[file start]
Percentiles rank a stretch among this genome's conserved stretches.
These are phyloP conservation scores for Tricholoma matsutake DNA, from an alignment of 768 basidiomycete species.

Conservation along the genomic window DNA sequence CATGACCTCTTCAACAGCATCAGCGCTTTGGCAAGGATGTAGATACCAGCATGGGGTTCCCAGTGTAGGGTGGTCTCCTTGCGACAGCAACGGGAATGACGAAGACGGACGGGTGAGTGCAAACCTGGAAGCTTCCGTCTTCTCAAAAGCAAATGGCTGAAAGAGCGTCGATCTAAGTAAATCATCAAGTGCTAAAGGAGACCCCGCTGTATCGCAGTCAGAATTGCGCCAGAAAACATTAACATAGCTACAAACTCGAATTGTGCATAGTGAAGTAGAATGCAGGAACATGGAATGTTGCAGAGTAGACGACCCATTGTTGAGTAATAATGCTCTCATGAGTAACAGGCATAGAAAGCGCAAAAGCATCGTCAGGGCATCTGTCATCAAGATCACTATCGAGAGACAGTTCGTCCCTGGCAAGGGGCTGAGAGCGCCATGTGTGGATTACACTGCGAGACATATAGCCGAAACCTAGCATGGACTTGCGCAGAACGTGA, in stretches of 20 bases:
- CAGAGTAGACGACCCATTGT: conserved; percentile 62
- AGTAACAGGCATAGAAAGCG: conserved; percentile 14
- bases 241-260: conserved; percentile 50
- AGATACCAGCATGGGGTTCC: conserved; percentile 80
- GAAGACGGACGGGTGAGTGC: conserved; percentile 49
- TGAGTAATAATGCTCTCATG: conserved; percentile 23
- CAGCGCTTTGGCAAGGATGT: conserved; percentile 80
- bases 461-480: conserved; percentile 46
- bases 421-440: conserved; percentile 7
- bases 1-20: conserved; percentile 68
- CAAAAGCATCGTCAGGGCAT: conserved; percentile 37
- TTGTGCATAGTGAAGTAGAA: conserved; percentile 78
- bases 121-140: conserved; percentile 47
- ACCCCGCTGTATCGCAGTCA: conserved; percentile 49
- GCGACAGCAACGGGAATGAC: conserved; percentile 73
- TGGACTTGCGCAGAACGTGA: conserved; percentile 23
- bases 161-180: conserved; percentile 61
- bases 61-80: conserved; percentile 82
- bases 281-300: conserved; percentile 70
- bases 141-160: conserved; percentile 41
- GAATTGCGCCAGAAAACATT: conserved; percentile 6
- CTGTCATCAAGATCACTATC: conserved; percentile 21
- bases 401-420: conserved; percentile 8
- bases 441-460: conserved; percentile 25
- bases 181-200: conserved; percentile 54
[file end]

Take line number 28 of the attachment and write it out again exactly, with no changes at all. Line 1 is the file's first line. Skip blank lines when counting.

- bases 181-200: conserved; percentile 54